The UTOPUS tillage robot is a revolutionary device that prepares a seedbed and controls weeds with renewable energy and without soil compaction. Of course, agriculture with this machine does not require herbicides. The youtube videos below demonstrate a number of working prototypes. Recently we have been granted US patent 9,144,188 on the this new and useful invention.

Some further background

Utopus climbs a hill at 30 degree inclination

More on the Utopus climber


Shallow tillage for weed control

Tillage depth is some 4 cm. Power is provided by solar panels alone.

Utopus bulldozer


Utopus with narrow tines

This video shows how relatively narrow tines can be used as crampons to pull a cultivator. There are only two tines of 10 mm diameter for every cultivator of over 46 cm.

Utopus weed control at 5 kilowatt-hour per hectare

This machine is 2m wide, 4m long, and has an overall speed of 200m/h at an electricity consumption of 200 Watt.

The machine needs 25 hours to cover one hectare, at an energy cost of 5 kWh.

Israeli Utopus measures soil temperature on-the-go

The thermometer is integrated with the anchor. One minute and 20 seconds into the clip you can see that the soil temperature is 17 ℃ (ambient air temperature is 14 ℃). A pair of alternating motions takes about 13 seconds, the anchor is stable in the ground for about 5 seconds.

This is the world's first tillage device that measures soil properties from a fixed point in the soil.

More on the Israeli Utopus

Israeli Utopus tills wet soil

It already rains for more than 24 hours, and the soil is wet. A tractor would slip, and would compact the soil. Utopus does not slip and does not compact.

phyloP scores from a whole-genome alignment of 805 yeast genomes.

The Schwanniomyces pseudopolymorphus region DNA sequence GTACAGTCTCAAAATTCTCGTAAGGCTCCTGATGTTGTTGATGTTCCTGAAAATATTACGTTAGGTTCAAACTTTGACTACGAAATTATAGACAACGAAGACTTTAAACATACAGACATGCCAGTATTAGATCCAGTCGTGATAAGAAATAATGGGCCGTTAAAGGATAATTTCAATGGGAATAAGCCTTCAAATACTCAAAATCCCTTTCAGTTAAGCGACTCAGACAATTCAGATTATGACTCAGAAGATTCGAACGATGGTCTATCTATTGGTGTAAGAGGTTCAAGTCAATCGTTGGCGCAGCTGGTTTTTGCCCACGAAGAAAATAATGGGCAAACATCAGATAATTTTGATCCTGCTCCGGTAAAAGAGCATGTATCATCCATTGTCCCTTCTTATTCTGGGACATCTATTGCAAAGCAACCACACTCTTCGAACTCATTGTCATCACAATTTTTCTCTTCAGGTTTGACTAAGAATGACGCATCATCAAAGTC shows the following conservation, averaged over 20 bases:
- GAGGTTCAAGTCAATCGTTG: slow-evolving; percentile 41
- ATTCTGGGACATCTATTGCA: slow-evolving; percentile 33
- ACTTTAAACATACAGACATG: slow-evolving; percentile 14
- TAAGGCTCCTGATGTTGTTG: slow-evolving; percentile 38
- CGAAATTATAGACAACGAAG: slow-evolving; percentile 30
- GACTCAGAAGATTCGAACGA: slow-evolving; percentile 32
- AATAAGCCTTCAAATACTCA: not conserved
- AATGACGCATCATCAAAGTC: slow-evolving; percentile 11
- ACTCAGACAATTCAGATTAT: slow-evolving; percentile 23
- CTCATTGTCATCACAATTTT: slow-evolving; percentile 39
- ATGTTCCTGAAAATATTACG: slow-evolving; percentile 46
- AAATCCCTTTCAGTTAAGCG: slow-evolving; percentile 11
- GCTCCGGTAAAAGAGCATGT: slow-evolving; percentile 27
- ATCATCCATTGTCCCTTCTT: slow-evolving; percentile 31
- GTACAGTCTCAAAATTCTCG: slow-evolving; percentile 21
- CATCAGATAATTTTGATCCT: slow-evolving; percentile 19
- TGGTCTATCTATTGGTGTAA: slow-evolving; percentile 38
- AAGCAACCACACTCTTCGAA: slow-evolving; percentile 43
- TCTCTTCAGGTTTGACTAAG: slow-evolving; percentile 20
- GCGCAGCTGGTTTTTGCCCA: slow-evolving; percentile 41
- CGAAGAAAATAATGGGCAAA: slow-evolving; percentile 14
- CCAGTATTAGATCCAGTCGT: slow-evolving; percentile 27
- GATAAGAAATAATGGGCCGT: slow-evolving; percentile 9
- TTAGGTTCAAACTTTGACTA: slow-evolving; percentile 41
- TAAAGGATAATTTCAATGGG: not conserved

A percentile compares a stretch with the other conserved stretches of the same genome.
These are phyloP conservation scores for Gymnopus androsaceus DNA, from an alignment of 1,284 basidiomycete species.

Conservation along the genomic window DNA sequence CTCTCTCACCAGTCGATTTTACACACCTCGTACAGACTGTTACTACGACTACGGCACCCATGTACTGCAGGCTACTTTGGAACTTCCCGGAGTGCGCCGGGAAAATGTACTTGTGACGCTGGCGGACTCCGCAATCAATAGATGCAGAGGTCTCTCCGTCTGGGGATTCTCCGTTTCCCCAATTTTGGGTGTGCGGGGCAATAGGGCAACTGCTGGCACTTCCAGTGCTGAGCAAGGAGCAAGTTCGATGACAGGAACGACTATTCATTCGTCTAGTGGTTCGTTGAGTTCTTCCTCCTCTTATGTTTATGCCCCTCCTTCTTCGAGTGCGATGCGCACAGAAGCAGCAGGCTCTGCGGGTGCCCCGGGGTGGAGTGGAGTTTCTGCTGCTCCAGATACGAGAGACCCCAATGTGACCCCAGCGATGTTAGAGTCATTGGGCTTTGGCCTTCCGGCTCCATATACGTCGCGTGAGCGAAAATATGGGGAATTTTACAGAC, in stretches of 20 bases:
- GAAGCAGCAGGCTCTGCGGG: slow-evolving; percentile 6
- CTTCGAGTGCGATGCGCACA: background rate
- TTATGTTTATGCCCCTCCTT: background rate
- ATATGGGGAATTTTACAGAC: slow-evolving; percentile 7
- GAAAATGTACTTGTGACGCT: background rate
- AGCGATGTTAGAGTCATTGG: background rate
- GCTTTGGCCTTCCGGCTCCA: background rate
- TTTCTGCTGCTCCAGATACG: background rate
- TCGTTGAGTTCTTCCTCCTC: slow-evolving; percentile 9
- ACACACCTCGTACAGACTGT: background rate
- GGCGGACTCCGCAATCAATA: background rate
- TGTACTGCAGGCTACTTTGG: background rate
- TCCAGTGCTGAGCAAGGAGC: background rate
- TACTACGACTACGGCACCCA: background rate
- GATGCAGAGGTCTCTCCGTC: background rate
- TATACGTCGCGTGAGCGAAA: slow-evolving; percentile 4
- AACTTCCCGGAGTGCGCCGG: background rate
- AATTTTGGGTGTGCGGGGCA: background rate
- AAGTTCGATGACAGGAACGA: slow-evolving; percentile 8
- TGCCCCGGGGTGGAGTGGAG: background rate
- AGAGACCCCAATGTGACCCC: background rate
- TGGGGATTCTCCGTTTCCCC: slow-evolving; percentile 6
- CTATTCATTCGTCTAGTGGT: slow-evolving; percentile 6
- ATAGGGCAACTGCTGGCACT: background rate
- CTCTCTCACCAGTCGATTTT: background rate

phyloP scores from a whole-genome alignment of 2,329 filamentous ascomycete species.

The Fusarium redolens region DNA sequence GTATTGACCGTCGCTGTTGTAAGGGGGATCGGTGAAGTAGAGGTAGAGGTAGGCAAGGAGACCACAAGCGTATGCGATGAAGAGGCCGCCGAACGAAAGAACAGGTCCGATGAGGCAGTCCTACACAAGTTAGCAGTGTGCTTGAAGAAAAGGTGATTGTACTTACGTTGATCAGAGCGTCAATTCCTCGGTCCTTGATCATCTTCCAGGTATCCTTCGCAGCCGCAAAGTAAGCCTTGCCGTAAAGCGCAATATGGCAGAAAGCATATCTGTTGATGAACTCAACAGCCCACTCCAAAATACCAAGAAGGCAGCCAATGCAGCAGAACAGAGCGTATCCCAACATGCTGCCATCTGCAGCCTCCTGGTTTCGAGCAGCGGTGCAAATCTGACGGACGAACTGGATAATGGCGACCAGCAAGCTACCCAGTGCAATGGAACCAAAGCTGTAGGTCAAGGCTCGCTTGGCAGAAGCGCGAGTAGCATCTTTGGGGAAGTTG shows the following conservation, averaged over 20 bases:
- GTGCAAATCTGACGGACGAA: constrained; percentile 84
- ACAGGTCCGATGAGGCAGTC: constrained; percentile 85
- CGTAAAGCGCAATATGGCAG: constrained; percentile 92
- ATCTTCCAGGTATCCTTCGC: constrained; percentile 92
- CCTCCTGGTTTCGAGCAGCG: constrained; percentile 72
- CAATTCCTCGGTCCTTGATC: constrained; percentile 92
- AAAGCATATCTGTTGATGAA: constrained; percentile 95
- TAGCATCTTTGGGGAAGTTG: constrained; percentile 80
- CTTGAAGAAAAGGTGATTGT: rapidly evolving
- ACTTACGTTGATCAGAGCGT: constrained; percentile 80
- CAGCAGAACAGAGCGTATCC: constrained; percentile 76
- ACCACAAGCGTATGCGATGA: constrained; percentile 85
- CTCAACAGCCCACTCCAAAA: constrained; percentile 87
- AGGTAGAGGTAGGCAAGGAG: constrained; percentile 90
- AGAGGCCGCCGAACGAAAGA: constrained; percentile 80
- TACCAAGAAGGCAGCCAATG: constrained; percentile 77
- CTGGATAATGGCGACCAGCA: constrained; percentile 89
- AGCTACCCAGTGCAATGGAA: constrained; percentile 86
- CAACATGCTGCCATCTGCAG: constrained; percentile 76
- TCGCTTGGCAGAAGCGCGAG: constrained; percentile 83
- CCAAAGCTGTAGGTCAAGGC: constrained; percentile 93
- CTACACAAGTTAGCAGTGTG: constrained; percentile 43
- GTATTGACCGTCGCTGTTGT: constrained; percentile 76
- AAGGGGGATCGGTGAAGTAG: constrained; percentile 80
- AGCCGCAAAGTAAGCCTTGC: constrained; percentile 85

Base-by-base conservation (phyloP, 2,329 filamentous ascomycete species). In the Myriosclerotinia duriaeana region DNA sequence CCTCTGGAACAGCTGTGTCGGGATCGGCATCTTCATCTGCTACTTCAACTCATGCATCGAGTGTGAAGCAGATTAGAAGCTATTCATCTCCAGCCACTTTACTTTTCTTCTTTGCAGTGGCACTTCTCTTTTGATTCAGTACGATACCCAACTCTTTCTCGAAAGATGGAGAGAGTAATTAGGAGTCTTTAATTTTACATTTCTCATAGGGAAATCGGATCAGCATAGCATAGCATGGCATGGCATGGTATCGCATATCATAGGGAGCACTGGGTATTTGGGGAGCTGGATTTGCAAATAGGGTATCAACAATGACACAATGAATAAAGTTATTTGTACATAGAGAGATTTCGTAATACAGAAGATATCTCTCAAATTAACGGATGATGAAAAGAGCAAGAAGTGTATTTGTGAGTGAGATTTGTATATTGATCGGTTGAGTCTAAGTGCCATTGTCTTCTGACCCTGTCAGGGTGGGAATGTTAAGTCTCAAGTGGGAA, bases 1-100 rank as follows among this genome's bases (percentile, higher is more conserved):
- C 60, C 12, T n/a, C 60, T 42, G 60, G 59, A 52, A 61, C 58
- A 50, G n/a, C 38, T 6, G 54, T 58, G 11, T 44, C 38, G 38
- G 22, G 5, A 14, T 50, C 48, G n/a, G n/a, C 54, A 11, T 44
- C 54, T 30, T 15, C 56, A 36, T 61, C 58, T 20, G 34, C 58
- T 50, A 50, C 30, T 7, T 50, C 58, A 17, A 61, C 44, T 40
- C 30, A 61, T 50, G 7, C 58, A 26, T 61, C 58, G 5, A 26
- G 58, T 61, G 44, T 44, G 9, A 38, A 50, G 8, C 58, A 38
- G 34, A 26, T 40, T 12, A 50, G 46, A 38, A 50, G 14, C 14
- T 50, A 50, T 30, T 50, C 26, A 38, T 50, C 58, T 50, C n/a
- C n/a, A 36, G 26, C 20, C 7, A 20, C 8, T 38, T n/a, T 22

More on the Israeli Utopus

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Primary tillage to a depth of 20cm

Power is provided by an electric motor of 3kWh.

Two videos that demonstrate working capacity and tractive efficiency

The 3 chisels plow at 10cm depth. This is deeper than needed for weeding, but good in order to estimate machine capacity.

The model is powered by 2 solar panels of 130 Watt nominal output each. It is March, and it is partially cloudy, so expect no more than 200 Watt of total power.

The cogwheel travels 220 cm along the chain. Of that, 10 to 20 cm are lost when placing the anchors, so a little more than 200 cm is tilled for each alternating motion. An alternating motion takes about 20 seconds, so the overall speed is 3 meters per minute, 180 meters per hour.

Of the 20 seconds, about 1 second is spent on reversing the motor directon and 1.5 second on placing the anchors. While placing the anchors, the anchors move backwards up to 5 cm, while the opposite chisels move forward some 10 cm. We conclude that these 5 cm of backward motion indicate that tractive efficiency is better than 97%. Compare this to the tractive efficiency of a wheeled tractor, which is 70% .

If this machine is used for seedbed preparation, without crop, and with the three chisels placed 15cm apart, field capacity would be 0.8 hectars (2 acres) per hour.



Utopus simulator

The Real-Time Systems Group at the University of Koblenz-Landau in Germany has agreed to develop autonomous path following for Utopus. The simulation on the left is part of this effort.

Wind powered prototype
Early prototype, powered by power take-off

This video was taken while experimenting with a design for primary tillage. The tractor provides power only over via the take-off. It does not pull.

Explanation of the design, in Spanish